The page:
A comedian once said if he opened the newspaper and Keith Richards hadn’t died overnight, all was well in the world. Truth is, Richards has cut back on the booze, cigarettes and drugs, but it will never tarnish his reputation for living it large. The Stones had their roots in good old blues music; when Richards met Mick Jagger and discovered a mutual love for Muddy Waters and Chuck Berry, the bond of a lifetime was formed.
Reincarnated, 2012 (Netflix)
Ah, Snoop Dogg, what a guy. So famous for his gangsta rap, and yet he made a cooking show with Martha Stewart, of whom he is a great admirer. We all know how much Snoop admires his weed too (he made a guest appearance in Weeds once upon a time, puffing a strain he called MILF), so we’re not surprised he’d want to explore Rastafarianism (although we should be cautious not to fall into stereotyping).
Reincarnated documents Snoop Dogg’s transition into Snoop Lion (his Rasta name), which involved him taking a trip to Jamaica to make a reggae album and discover more about the Rastafari faith, which preaches love and nonviolence.
Springsteen on Broadway, 2018 (Netflix)
Bruce Springsteen is a storyteller of note. His music is beyond reproach, and he’s written an autobiography. And in the opening moments of this documentary, he shows he can be funny, too. He talks about all the things he’s never done – like working 9-5, or on an assembly line in a factory.
“I made it all up,” he admits, on the darkened stage lit only with one spotlight, just a guy from New Jersey with a guitar. “That’s how good I am,” he says, without a shred of arrogance, and is immediately endeared in our hearts. Words and music flow elegantly and the two-and-a-half hours are pure pleasure.
Straight Outta Compton, 2015 (Showmax)
NWA (an abbreviation for Niggaz Wit Attitudes) was an American hip-hop group from Compton, California. They were among the earliest and most significant popularisers and controversial figures of the gangsta rap subgenre (circa 1987 to 1991), and are widely considered one of the greatest and most influential groups in the history of hip hop music.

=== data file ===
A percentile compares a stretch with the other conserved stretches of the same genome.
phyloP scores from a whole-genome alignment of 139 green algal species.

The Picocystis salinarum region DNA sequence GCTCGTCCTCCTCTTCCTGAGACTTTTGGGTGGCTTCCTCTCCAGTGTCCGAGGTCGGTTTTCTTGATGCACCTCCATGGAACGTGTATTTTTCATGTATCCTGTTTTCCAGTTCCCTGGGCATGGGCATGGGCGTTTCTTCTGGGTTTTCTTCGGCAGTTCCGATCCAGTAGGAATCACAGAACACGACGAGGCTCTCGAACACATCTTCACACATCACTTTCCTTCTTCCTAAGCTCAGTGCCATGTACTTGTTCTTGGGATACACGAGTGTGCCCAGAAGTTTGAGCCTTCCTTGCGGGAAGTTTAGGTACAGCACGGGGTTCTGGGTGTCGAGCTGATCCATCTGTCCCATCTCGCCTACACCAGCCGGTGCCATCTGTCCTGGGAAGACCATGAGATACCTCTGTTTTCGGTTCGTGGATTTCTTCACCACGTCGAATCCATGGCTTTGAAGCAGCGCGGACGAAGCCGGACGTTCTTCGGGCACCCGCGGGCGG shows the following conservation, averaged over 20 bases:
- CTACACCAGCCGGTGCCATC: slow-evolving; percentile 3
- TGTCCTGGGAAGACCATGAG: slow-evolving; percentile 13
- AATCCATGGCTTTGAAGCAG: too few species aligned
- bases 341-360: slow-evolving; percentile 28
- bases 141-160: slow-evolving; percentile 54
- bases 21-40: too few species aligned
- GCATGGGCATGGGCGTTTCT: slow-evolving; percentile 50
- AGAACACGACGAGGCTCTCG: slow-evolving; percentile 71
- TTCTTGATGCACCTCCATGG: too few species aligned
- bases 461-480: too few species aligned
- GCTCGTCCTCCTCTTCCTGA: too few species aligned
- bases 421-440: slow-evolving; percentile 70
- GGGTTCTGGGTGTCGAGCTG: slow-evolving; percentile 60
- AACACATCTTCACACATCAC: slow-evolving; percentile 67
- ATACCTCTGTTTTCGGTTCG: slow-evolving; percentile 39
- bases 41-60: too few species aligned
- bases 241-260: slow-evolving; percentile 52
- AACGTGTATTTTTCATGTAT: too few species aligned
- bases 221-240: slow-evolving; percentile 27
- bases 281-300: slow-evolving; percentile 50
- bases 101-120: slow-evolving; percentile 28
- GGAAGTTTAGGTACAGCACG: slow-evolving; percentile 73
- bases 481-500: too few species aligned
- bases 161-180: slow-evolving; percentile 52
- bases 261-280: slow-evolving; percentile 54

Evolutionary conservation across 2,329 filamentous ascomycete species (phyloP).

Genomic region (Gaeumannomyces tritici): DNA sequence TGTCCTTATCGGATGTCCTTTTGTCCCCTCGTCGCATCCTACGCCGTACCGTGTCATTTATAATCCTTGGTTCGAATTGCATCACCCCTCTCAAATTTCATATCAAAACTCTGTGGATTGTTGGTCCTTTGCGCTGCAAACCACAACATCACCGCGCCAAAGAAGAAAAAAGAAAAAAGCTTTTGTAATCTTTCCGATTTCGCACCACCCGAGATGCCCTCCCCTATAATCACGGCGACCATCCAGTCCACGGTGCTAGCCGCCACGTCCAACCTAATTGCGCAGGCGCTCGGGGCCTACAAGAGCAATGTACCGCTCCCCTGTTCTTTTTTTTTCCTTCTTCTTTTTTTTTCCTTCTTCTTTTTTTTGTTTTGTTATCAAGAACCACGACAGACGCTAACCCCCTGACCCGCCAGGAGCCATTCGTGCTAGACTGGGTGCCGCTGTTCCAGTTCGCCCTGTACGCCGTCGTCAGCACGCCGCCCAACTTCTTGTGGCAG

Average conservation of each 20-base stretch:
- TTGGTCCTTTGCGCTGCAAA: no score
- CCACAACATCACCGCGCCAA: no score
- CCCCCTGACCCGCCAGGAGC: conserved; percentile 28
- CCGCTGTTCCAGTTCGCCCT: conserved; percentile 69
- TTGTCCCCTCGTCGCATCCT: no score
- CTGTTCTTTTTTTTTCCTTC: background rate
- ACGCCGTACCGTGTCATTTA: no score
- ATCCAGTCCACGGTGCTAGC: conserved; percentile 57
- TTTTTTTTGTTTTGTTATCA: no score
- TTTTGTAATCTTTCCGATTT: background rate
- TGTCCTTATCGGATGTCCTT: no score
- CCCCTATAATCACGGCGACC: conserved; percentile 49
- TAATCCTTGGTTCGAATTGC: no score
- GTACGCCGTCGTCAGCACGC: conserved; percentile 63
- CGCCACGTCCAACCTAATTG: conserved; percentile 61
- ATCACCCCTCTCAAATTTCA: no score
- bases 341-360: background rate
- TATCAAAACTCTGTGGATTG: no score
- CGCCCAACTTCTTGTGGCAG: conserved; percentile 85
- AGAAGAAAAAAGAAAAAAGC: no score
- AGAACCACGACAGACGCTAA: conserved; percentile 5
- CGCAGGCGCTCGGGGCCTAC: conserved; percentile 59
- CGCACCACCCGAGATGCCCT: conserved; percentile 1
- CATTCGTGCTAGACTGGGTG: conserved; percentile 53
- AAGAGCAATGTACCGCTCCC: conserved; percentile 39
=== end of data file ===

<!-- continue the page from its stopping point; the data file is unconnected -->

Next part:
Not a documentary but a biopic, this movie depicts the rise and fall of the group and its members Eazy-E, Ice Cube and Dr Dre.
Tricky Dick And The Man In Black, 2018 (Netflix)
ReMastered: Tricky Dick & the Man in Black is about the relationship between Johnny Cash aka The Man in Black and Richard Nixon, and Cash’s historic performance at the White House in 1970.
During the visit, it becomes apparent that Cash’s emerging ideals clashed with Richard Nixon’s policies. This was something of a fail for Tricky Dick (Nixon), who had orchestrated the visit out of concern for the influence of rock ‘n roll to the voters, seeking the country music star’s approval.
It wasn’t Nixon’s only brush with popular music that year; Elvis Presley pitched up for an impromptu meeting with the President … to offer his law enforcement services.
What Happened, Miss Simone?, 2015 (Netflix)
Early in this film, during an interview, Simone ponders what freedom feels like.
“What’s free to me? It’s just a feeling. It’s just a feeling. It’s like how do you tell somebody how it feels to be in love? How are you going to tell anybody who has not been in love how it feels to be in love? … I’ll tell you what freedom is to me: NO FEAR! I mean really, no fear. If I could have that half of my life. No fear!”
This is particularly poignant given the current events of June 2020.
The film, which covers Simone’s abusive husband and her political activism, was nominated for Best Documentary Feature at the 88th Academy Awards.
At the beginning, a quote by Maya Angelou appears on-screen: “Miss Simone, you are loved, even idolized by millions now. But what happened, Miss Simone?”
Whitney, 2014 (Showmax)
The late singing sensation Whitney Houston’s journey to superstardom is brought to life in this documentary that chronicles her rise to fame and rocky relationship with Bobby Brown. While some musicians die peacefully of old age (Chuck Berry lived to a ripe old 90), many succumb to the effects of their lifestyles; Houston was one of those, sadly passing away in a bath, “drowning due to coronary artery disease and cocaine intoxication”.
This biopic, set between 1989 and 1994, received mixed reviews from critics, with praise going to Yaya DaCosta’s performance as Houston and Angela Bassett’s direction of the film.